Awards Festivals Fiction Poetry

Khalid Salleh, Oluoch Madiang, and F Simiyu Barasa win at Nyanza Literary Festival 2017

Khalid Salleh, Oluoch Madiang and F Simiyu Barasa are the winners at the Nyanza Literary Festival 2017.

Over a dozen writers from all over Nyanza region gathered at the Kiboko Bay Resort for the Nyanza Literary Festival (NALIF) 2017 on September 23. They included advocate and short story writer P. Ochieng Ochieng, writer Khalid Salleh, poet and director Oluoch Madiang and editor and writer Beverly Akoyo Ochieng.The event discussed developments and challenges that writers undergo and saw the announcement of the winning poet, prose writer and playwright/screenwriter. The winners in the different categories left the event with a cheque of $500 each and a certificate.

NALIF is so named because it draws its participants from Kenya, Uganda, Tanzania, Burundi and Rwanda – all countries that have some claim to the nyanza that is Lake Victoria. Founder Jakki Kerubo recalled that she had started the festival so that she could grow a community of writers in the Nyanza area. “I am part of community of writers in New York and they have really helped me in my writing. I thought how I would have benefited from the same when I was still here and set up this festival to support local writers,” she said.

Oluoch Madiang won the poetry prize. Poets were encouraged to submit more than one poem and one of Madinag’s winning poems is entitled These Things She Carry. The poem evokes a woman burdened by many rules and restrictions. The first stanza reads:

These Things She Carry

These things she carry!
The old cents of loose change
Deposited in her piggy heart, & graffiti smudged on her bent back
& Poholes on the highway up her weary thighs,
& stale smoke that have her mind
These things carry, she will
Lay them on you before you’ll be through with joking with her fire.

Speaking about his win Madiang said, “Winning is always great, but greater still is the opportunity to engage with the bouquet of creative works that other colleague writers bring to the table for the competition. I feel enriched to have engaged in profound conversations as the finalists shared their experiences in creative writing.”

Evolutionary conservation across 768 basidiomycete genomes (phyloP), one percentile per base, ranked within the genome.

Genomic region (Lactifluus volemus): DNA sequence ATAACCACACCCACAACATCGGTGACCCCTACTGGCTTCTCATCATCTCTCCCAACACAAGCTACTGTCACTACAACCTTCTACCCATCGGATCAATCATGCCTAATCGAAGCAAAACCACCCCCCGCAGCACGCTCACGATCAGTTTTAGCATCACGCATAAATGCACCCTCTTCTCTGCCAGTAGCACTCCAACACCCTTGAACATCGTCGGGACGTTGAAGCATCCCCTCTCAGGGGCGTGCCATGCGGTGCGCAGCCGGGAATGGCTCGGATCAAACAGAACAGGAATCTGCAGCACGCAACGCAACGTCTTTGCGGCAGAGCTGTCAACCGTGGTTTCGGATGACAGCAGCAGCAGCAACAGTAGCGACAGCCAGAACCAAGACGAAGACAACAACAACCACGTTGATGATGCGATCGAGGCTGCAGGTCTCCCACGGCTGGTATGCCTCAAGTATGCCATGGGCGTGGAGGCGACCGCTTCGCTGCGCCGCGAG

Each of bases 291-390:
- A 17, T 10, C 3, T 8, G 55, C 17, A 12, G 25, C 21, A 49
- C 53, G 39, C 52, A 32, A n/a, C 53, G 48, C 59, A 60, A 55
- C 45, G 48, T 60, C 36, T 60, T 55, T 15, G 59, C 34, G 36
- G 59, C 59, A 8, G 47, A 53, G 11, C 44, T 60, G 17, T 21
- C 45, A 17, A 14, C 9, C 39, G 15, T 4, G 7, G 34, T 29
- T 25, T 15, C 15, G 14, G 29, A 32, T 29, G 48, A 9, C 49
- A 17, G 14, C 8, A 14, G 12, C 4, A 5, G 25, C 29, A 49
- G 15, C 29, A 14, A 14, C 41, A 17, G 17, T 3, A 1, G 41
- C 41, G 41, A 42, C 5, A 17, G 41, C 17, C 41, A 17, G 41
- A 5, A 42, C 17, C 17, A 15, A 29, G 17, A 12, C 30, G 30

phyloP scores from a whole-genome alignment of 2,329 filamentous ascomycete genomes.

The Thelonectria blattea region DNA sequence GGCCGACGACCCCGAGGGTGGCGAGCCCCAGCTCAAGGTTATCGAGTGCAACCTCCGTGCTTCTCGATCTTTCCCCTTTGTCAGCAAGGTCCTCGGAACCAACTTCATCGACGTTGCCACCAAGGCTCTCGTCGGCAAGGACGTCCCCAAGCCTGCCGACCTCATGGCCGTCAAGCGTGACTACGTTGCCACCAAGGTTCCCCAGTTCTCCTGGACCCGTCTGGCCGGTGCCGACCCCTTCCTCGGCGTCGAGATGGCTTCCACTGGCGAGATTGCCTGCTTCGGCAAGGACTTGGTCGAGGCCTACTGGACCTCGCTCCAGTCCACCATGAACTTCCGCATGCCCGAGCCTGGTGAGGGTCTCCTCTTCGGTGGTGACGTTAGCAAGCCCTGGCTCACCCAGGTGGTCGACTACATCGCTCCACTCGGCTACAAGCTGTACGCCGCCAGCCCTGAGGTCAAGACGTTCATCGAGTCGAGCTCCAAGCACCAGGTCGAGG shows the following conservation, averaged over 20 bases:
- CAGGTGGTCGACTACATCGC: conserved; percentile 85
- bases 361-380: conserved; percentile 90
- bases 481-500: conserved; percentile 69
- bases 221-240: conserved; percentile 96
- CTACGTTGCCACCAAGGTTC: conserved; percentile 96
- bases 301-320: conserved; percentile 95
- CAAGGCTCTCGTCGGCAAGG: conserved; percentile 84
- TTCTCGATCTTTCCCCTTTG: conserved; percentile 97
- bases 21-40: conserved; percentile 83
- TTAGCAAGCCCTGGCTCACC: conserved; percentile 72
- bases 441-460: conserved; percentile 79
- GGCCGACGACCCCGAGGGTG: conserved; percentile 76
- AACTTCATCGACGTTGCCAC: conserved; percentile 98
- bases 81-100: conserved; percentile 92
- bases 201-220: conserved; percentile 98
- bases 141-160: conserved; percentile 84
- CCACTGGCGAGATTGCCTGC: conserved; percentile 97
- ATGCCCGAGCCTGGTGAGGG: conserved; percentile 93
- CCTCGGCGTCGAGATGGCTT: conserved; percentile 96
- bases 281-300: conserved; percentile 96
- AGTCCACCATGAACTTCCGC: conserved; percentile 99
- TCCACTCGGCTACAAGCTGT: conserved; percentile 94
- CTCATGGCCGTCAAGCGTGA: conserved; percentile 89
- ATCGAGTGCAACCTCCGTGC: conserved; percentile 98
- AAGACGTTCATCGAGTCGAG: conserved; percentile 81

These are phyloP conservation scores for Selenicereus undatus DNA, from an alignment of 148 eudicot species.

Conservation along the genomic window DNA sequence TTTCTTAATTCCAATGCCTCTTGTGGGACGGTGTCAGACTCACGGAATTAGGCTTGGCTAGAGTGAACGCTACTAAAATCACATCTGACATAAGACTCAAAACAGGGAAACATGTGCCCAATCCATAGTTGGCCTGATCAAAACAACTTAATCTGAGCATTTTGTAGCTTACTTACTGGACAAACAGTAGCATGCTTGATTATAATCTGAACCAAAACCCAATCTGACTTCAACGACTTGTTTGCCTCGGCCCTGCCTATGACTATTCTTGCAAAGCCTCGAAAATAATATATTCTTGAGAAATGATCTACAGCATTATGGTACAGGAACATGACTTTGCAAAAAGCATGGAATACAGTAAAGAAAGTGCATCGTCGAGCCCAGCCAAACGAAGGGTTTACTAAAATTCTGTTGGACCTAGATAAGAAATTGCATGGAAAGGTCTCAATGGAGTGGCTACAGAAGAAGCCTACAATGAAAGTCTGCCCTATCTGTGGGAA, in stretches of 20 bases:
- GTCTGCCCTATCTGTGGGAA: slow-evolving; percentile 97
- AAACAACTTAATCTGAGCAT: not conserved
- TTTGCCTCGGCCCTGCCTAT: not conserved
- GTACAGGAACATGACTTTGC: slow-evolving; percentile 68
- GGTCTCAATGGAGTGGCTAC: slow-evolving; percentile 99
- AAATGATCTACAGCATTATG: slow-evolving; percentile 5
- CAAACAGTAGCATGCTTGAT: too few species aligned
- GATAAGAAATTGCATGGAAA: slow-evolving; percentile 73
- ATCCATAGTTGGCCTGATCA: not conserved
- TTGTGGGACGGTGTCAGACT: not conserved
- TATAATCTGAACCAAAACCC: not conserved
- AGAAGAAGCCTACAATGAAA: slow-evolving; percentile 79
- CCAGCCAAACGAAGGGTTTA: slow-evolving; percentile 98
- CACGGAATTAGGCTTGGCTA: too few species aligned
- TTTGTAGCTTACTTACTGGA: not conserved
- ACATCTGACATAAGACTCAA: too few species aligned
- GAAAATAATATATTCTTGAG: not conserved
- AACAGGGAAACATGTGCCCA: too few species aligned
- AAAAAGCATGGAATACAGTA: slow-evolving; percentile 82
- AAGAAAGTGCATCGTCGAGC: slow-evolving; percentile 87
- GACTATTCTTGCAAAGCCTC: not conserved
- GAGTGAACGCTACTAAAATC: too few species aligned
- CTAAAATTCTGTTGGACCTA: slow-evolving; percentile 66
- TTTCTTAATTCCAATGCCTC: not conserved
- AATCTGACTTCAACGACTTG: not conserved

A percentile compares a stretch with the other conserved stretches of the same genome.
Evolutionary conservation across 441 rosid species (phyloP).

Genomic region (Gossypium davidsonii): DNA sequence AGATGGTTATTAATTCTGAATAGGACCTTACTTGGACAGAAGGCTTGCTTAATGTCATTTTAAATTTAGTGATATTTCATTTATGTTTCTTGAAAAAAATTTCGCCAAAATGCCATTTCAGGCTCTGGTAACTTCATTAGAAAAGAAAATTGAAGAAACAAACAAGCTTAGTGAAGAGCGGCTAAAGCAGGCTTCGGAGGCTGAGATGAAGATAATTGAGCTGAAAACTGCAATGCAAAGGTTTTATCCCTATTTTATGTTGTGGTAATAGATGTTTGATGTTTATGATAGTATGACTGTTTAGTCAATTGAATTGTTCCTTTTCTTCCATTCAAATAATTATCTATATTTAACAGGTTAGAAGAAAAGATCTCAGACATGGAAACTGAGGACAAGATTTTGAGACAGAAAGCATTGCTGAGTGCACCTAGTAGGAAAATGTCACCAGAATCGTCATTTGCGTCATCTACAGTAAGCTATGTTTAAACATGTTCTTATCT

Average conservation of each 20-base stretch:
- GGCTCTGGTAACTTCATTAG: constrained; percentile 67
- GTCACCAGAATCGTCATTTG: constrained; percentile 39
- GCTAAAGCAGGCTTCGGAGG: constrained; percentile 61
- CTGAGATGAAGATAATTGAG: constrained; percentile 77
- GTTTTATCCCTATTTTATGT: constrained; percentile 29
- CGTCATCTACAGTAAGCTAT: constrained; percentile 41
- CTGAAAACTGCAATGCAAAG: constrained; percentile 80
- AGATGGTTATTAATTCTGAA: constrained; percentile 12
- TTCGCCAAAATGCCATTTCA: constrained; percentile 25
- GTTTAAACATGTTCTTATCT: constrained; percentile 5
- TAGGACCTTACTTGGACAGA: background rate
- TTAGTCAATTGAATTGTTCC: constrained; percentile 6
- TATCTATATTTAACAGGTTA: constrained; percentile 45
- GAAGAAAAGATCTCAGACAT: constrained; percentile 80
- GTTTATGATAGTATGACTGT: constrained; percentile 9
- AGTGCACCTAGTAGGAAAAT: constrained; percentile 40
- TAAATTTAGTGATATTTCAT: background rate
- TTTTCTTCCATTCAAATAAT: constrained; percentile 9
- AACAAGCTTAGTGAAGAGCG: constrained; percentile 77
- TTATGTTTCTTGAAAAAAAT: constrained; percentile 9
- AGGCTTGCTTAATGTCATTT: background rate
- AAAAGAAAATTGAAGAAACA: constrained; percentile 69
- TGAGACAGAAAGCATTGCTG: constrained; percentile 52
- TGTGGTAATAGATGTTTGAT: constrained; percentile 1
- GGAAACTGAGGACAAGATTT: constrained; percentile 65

Khalid Salleh, Jakki Kerubo and Oluoch Madiang.
Khalid Salleh, Jakki Kerubo and Oluoch Madiang.

The short story winner this year was Khalid Salleh. Salleh isn’t a novice in the short story genre having already featured in highly regarded South African literary journal, The Short Story Is Dead, Long Live The Short Story! His story Heaven For A Sinner follows Onyi, a young man from Luanda in the West of Kenya, who flees his hometown after committing a crime with a childhood friend. While hiding out from the long arm of the law in the seedier parts of Nairobi, he decides to try and clean his act.

NALIF participants in session Photo/ Oluoch Madiang
NALIF participants in session Photo/ Oluoch Madiang

Speaking about winning the award Salleh said, “On a personal level, I’m honoured to receive the award. The fact that I even made the shortlist after being reviewed by such an accomplished panel will give me the motivation to keep writing. In the grand scheme of it, it’s an indication that the genre is alive and well. It’s very encouraging as writers to find audience on widely read platforms.”

The winner of the screenplay category was F Simiyu Barasa for his entry Family Meeting. Barasa is well known to people in the film industry having won in the Kalasha Awards for directing films like The History of Film and Lies that Bind. The judge in the 2011 Africa Movie Awards has also gotten a nomination for best drama in Africa at the Africa Magic Viewer’s Choice Awards for How to find a Husband.

Barasa who received his award in absentia was impressed that a new award ceremony could give cash awards to its winner.

“I was very excited to win Nalif. In the seventeen years that I have been in this business, this is the first time that I have gotten a cash with an award,” he said.

Last year, Troy Onyango was the winner of the debut prize in prose, while the poetry prize was awarded to someone who turned out to have plagiarised resulting in the award being rescinded by the festival organisers. There was no winner in the playwright/screenwriter category. In its sophomore year, then, NALIF has already fast become bigger and better.

By James Murua

This blog is run by James Murua a Nairobi, Kenya based lover of books.

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